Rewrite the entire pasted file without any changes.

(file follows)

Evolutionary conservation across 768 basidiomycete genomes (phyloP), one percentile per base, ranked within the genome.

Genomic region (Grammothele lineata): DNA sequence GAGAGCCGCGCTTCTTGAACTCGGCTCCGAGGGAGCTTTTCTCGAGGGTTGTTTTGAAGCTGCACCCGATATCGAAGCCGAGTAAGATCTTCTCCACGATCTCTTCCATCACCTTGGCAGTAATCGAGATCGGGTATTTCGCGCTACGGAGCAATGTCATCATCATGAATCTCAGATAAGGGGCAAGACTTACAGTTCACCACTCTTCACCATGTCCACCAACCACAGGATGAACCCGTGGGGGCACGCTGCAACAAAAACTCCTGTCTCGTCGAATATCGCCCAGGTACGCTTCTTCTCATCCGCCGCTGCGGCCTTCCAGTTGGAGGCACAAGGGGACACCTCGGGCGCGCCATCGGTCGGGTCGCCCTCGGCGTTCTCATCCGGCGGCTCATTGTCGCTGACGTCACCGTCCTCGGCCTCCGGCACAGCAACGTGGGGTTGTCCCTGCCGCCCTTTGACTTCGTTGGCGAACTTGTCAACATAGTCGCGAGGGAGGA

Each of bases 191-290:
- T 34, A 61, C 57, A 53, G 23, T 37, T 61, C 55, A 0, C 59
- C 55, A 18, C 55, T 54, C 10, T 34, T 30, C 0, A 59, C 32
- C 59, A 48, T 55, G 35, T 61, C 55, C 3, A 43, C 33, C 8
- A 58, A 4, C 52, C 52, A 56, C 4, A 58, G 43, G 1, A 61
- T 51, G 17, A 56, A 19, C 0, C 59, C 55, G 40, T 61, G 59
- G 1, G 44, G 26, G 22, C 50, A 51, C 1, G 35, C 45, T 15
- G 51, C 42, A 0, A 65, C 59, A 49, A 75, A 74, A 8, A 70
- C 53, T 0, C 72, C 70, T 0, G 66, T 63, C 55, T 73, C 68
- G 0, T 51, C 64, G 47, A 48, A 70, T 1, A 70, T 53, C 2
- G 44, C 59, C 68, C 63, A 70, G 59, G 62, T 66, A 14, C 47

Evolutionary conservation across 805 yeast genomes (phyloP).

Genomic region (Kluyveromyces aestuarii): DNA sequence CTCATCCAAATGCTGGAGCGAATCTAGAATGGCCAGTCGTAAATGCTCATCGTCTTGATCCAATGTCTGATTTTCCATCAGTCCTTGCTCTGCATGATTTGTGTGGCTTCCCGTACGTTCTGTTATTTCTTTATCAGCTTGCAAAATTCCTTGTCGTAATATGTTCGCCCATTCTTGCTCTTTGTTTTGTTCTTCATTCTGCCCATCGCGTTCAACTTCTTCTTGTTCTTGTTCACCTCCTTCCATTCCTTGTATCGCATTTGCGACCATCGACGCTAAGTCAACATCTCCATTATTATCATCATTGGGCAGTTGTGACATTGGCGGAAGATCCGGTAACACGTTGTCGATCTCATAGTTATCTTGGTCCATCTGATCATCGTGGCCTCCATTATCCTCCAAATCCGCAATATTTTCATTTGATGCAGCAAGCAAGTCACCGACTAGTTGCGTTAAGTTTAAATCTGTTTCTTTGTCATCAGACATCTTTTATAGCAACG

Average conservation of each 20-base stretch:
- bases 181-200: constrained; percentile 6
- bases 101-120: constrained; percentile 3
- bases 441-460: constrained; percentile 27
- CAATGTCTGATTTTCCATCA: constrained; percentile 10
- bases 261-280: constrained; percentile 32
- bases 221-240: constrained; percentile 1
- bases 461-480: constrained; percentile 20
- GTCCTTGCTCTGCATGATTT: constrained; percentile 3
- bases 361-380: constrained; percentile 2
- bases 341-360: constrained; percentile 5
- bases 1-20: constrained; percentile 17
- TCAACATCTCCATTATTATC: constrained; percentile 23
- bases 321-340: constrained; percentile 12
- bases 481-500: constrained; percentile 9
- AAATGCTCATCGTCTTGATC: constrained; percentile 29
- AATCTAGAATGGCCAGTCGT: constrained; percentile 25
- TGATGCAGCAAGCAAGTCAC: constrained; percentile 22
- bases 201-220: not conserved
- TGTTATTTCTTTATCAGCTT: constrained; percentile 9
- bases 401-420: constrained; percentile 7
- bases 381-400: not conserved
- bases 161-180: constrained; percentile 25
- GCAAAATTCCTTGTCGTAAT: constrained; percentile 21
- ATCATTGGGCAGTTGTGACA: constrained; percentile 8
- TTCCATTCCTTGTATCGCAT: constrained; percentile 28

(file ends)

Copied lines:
Evolutionary conservation across 768 basidiomycete genomes (phyloP), one percentile per base, ranked within the genome.

Genomic region (Grammothele lineata): DNA sequence GAGAGCCGCGCTTCTTGAACTCGGCTCCGAGGGAGCTTTTCTCGAGGGTTGTTTTGAAGCTGCACCCGATATCGAAGCCGAGTAAGATCTTCTCCACGATCTCTTCCATCACCTTGGCAGTAATCGAGATCGGGTATTTCGCGCTACGGAGCAATGTCATCATCATGAATCTCAGATAAGGGGCAAGACTTACAGTTCACCACTCTTCACCATGTCCACCAACCACAGGATGAACCCGTGGGGGCACGCTGCAACAAAAACTCCTGTCTCGTCGAATATCGCCCAGGTACGCTTCTTCTCATCCGCCGCTGCGGCCTTCCAGTTGGAGGCACAAGGGGACACCTCGGGCGCGCCATCGGTCGGGTCGCCCTCGGCGTTCTCATCCGGCGGCTCATTGTCGCTGACGTCACCGTCCTCGGCCTCCGGCACAGCAACGTGGGGTTGTCCCTGCCGCCCTTTGACTTCGTTGGCGAACTTGTCAACATAGTCGCGAGGGAGGA

Each of bases 191-290:
- T 34, A 61, C 57, A 53, G 23, T 37, T 61, C 55, A 0, C 59
- C 55, A 18, C 55, T 54, C 10, T 34, T 30, C 0, A 59, C 32
- C 59, A 48, T 55, G 35, T 61, C 55, C 3, A 43, C 33, C 8
- A 58, A 4, C 52, C 52, A 56, C 4, A 58, G 43, G 1, A 61
- T 51, G 17, A 56, A 19, C 0, C 59, C 55, G 40, T 61, G 59
- G 1, G 44, G 26, G 22, C 50, A 51, C 1, G 35, C 45, T 15
- G 51, C 42, A 0, A 65, C 59, A 49, A 75, A 74, A 8, A 70
- C 53, T 0, C 72, C 70, T 0, G 66, T 63, C 55, T 73, C 68
- G 0, T 51, C 64, G 47, A 48, A 70, T 1, A 70, T 53, C 2
- G 44, C 59, C 68, C 63, A 70, G 59, G 62, T 66, A 14, C 47

Evolutionary conservation across 805 yeast genomes (phyloP).

Genomic region (Kluyveromyces aestuarii): DNA sequence CTCATCCAAATGCTGGAGCGAATCTAGAATGGCCAGTCGTAAATGCTCATCGTCTTGATCCAATGTCTGATTTTCCATCAGTCCTTGCTCTGCATGATTTGTGTGGCTTCCCGTACGTTCTGTTATTTCTTTATCAGCTTGCAAAATTCCTTGTCGTAATATGTTCGCCCATTCTTGCTCTTTGTTTTGTTCTTCATTCTGCCCATCGCGTTCAACTTCTTCTTGTTCTTGTTCACCTCCTTCCATTCCTTGTATCGCATTTGCGACCATCGACGCTAAGTCAACATCTCCATTATTATCATCATTGGGCAGTTGTGACATTGGCGGAAGATCCGGTAACACGTTGTCGATCTCATAGTTATCTTGGTCCATCTGATCATCGTGGCCTCCATTATCCTCCAAATCCGCAATATTTTCATTTGATGCAGCAAGCAAGTCACCGACTAGTTGCGTTAAGTTTAAATCTGTTTCTTTGTCATCAGACATCTTTTATAGCAACG

Average conservation of each 20-base stretch:
- bases 181-200: constrained; percentile 6
- bases 101-120: constrained; percentile 3
- bases 441-460: constrained; percentile 27
- CAATGTCTGATTTTCCATCA: constrained; percentile 10
- bases 261-280: constrained; percentile 32
- bases 221-240: constrained; percentile 1
- bases 461-480: constrained; percentile 20
- GTCCTTGCTCTGCATGATTT: constrained; percentile 3
- bases 361-380: constrained; percentile 2
- bases 341-360: constrained; percentile 5
- bases 1-20: constrained; percentile 17
- TCAACATCTCCATTATTATC: constrained; percentile 23
- bases 321-340: constrained; percentile 12
- bases 481-500: constrained; percentile 9
- AAATGCTCATCGTCTTGATC: constrained; percentile 29
- AATCTAGAATGGCCAGTCGT: constrained; percentile 25
- TGATGCAGCAAGCAAGTCAC: constrained; percentile 22
- bases 201-220: not conserved
- TGTTATTTCTTTATCAGCTT: constrained; percentile 9
- bases 401-420: constrained; percentile 7
- bases 381-400: not conserved
- bases 161-180: constrained; percentile 25
- GCAAAATTCCTTGTCGTAAT: constrained; percentile 21
- ATCATTGGGCAGTTGTGACA: constrained; percentile 8
- TTCCATTCCTTGTATCGCAT: constrained; percentile 28